A rights issue or rights offering is when a company issues a fresh batch of shares and invites its existing shareholders to buy them at a specified price. Thus, the existing shareholders enjoy the right to subscribe to those shares before they are offered to the general public. In case the shareholders reject the offer, the shares are issued in the primary market.

Categories of Secondary Market

The secondary market has two specific categories: auction markets and dealer markets.

  • Auction Markets

     In an auction market, individuals and institutions, who are the buyers and sellers of the securities, simultaneously declare the price at which they are willing to trade. s The price at which the buyers are willing to buy the security is popularly known as the bid price, and the price at which the sellers are ready to sell the security is known as the ask price. The trade takes place when both parties agree on the same price.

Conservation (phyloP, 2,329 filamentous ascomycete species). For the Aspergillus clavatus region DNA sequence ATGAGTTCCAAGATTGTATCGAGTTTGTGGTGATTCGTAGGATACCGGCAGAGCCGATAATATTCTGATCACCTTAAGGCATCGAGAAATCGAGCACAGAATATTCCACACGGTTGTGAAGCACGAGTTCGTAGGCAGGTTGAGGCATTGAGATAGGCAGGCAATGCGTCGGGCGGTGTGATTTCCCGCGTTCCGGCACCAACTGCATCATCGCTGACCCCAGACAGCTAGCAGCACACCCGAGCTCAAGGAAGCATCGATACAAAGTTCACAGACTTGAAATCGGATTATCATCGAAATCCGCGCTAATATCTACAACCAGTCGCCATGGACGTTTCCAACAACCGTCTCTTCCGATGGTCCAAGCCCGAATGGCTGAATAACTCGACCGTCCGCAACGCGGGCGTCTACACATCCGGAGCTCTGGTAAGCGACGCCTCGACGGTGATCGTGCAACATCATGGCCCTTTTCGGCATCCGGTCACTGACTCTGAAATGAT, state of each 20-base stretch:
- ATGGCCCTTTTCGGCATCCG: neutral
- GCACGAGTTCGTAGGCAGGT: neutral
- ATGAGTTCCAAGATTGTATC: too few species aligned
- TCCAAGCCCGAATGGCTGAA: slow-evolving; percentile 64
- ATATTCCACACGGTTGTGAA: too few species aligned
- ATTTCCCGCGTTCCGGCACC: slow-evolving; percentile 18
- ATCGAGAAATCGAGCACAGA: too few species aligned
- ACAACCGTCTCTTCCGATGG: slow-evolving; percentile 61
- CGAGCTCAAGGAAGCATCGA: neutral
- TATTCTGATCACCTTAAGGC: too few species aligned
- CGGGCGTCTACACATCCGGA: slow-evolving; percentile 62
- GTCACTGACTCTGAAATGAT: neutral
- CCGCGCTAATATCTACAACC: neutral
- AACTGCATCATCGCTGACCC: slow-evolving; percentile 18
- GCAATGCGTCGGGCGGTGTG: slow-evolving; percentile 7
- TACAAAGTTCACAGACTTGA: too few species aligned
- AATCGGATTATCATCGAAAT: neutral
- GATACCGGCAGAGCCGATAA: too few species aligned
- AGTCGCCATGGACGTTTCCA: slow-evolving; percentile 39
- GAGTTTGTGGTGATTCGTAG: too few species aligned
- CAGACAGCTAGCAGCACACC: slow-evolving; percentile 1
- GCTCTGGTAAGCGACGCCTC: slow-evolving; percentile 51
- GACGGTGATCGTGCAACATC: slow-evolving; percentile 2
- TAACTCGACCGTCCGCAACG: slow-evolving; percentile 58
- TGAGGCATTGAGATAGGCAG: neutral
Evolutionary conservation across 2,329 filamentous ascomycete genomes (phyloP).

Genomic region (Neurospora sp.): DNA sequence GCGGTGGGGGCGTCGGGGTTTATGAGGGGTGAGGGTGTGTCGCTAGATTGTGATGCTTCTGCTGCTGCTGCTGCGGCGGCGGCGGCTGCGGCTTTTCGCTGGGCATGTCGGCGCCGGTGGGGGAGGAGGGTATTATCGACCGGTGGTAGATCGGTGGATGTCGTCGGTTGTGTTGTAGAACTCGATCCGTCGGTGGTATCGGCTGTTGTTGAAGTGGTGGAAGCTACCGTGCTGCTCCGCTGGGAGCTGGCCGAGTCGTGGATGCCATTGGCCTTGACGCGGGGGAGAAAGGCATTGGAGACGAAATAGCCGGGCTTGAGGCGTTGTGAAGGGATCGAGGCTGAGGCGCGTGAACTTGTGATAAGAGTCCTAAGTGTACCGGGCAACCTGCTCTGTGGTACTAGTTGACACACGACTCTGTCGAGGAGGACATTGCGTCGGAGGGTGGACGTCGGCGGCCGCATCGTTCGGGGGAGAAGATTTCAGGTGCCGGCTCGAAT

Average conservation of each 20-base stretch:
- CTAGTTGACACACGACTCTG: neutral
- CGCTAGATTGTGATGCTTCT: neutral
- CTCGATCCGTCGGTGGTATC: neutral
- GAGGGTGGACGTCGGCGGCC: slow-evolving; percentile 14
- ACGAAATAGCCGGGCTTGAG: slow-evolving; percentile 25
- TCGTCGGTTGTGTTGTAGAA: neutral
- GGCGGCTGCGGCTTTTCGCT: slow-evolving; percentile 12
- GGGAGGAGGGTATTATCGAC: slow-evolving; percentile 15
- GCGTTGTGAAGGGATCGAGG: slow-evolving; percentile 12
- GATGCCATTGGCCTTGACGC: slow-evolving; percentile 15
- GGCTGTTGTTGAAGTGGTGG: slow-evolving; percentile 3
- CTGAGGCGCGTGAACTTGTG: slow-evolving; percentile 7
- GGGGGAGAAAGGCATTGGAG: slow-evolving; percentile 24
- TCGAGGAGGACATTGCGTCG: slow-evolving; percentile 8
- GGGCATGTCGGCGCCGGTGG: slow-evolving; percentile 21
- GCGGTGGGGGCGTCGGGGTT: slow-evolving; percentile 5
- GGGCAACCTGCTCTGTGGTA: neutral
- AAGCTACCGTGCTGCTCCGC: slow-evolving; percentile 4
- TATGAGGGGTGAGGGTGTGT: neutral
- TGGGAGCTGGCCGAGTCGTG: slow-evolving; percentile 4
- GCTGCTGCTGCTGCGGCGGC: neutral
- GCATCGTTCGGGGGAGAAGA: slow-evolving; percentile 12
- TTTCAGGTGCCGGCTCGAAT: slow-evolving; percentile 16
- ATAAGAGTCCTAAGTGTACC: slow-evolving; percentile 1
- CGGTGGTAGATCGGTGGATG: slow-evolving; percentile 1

• Dealer Markets

     A dealer market does not require the collective presence of trading parties but connects them through electronic networks. Dealers hold security inventory and post the prices they are willing to buy or sell a specific security. Competition between dealers provides the best possible price for investors.

Primary Market v/s Secondary Market: The Differences

Wrapping up, let’s outline the key differences between a primary and secondary market in the capital markets:

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Conclusion

While both the primary and secondary markets fall under the overarching term ‘capital market,’ the two are starkly different. On the one hand, a primary market is where companies directly sell new securities to investors. On the other hand, a secondary market deals in securities already issued by a company. Knowledge of how the primary and secondary markets work is crucial if you are new to capital markets. Investing in stocks can be a great way to maximise your wealth. Read 8 mind-blowing reasons/facts that prove the importance of stock investing on the Teji Mandi blog.